He added that information requested months ago had never been given to commissioners and that he was astonished that, for instance, no one had even brought an estimate of what it would cost to include charter schools in the program. (It turns out, in hindsight that that number may not have been a very good estimate anyway, because, as we found out this week, the dollar estimate that they did have available in 2015 – the amount of money needed to establish an endowment for the Say Yes program – was off by nearly a half billion dollars.)
Henning told school officials and Say Yes officials at that meeting, “I was almost begging for information months ago and now we are here at the last minute trying to negotiate.”
When one community leader said the commissioners had been given a presentation on Say Yes, Henning shot back quickly and pointedly: “I was there – that wasn’t a presentation to the county commissioners.”
During the August 2015 meeting, Green and other school officials all jumped in from time to time like a tag team to make points in favor of Say Yes. They said that what the program needed now was simply a resolution from the commissioners showing the county’s support – and the details, they said, could all be worked out later.
Henning then said that the Board of Commissioners represents 100 percent of the people in Guilford County but the Say Yes program clearly wouldn’t apply equally to everyone. At that time, Henning was talking about charter schools being left out of the mix, but it turns out that, now, in 2017, there may be zero dollars going to charter school students and also zero dollars going to a vast swath of Guilford County school system students who’ll be left off because their family lives above the poverty line.
Henning wasn’t alone at that time – it was all the commissioners. Many said they’d never been asked to make such a big decision with so little information. Commissioner Kay Cashion, for instance, said at that meeting that this was all brand new to her.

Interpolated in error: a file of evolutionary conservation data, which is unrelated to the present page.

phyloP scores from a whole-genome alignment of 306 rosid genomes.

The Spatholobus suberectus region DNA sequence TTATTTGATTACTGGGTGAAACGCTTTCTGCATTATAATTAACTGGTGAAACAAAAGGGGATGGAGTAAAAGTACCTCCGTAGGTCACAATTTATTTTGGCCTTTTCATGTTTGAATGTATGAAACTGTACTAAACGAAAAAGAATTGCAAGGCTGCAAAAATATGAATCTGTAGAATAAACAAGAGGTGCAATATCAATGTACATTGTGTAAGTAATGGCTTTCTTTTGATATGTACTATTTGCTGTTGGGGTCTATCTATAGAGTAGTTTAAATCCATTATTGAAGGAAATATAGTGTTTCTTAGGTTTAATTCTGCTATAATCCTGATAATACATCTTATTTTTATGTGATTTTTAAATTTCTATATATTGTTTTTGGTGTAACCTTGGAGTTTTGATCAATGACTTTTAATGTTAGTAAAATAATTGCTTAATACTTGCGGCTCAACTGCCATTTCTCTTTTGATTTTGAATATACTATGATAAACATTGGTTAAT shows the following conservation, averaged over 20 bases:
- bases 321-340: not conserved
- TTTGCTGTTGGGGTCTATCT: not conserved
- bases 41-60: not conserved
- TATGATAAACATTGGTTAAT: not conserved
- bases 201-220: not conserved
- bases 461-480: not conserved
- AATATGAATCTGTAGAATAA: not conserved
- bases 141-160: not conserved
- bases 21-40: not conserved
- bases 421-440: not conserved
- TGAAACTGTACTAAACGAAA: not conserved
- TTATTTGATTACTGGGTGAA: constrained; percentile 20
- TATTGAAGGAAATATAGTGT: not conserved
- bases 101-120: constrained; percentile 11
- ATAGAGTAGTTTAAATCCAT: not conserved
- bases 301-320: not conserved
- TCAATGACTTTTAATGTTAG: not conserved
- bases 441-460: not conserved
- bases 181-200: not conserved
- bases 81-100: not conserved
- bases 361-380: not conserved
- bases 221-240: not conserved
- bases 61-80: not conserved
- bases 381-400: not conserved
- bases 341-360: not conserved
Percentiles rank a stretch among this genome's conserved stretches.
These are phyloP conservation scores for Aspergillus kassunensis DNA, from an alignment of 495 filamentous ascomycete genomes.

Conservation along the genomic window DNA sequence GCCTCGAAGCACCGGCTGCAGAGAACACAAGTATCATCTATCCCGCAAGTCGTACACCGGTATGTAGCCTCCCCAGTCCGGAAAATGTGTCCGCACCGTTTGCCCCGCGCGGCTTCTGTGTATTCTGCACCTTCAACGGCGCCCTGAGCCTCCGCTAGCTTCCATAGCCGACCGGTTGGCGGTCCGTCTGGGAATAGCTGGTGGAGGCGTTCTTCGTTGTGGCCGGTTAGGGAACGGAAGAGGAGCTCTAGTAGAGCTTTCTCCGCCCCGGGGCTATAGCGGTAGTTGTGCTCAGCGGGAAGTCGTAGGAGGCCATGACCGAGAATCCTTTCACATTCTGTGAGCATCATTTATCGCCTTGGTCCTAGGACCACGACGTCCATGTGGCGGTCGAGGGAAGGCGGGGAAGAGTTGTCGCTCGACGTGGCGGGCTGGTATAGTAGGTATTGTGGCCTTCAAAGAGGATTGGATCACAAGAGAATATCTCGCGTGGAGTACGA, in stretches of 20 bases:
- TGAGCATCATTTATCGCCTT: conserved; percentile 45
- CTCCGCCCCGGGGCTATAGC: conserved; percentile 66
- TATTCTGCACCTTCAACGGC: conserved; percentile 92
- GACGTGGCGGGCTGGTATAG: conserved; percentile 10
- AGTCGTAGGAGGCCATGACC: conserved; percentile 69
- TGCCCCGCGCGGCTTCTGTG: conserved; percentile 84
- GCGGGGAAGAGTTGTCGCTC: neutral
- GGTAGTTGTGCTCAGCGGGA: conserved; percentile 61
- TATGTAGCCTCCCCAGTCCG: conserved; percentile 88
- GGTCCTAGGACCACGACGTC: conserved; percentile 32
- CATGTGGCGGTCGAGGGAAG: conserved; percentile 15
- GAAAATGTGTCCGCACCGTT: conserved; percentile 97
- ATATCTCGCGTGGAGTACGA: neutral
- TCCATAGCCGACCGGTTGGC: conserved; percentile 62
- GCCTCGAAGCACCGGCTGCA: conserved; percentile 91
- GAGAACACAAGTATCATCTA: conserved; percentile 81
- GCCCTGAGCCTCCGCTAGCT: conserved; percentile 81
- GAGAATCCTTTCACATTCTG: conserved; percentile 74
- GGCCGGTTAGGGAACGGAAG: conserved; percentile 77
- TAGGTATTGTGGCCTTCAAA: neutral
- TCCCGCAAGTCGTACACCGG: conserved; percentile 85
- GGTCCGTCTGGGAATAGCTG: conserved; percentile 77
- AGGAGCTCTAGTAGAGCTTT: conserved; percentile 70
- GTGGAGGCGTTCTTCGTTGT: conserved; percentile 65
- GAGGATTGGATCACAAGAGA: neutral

“I have quite a few questions because I haven’t heard a conversation about this,” Cashion said. “I really question if the communication level has been what it should have been.”
Commissioner Alan Branson said the county’s school officials had obviously done a good job promoting the Say Yes program to the business community, but he added that the communication to the commissioners had been “very poor.”
Commissioner Jeff Phillips, who’s now chairman of the Board of Commissioners, and Commissioner Alan Perdue, had plenty of questions as well – as did Justin Conrad, who said, “There’s clearly a disconnect.”
Commissioners Carolyn Coleman, Ray Trapp, and Carlvena Foster – also with a lot of questions – actually voted against the resolution of support for Say Yes in the end.
“I don’t want to vote yes on something that isn’t necessarily in the spirit of collaboration,” Trapp said at that time.
Like the commissioners, I’d never seen a giant request with such a lack of numbers, details and previous information meetings. After the meeting ended and the Blue Room had cleared out, I was hanging around with a few of the commissioners and they asked me what I thought about it.
I thought a minute about what we had just all seen and I said, “It kind of reminds me of The Music Man. And they nodded and they were all like, “Yeah, that’s exactly what it feels like: Too good to be true.
One of the things Susan Ladd wrote in her column blistering the commissioners was, “Many of the questions commissioners asked Monday could have been answered by spending an hour on the Guilford Say Yes website or reading through the press kit.”
Of course, the website she mentioned was a feel good site for the program with pictures of very happy school kids and glowing commentary about the program. It’s like saying one can learn the true nature of a political candidate by reading through his or her campaign pamphlets. The website only said things like, “Say Yes Communities enjoy a significant, positive economic impact – a more educated labor force, incentives for businesses to start or relocate into a community, a stronger tax base, increased property values and more. Say Yes revitalizes communities while helping students and families achieve their dreams of achieving post-secondary education.”
OK, that’s extremely helpful – now, about those details …
So the Board of Commissioners was right to ask a lot of questions in 2015 and, though they didn’t get answers to their questions, they were told they would be revealed in the future.
Now, a year and nine months later, those answers are all still forthcoming.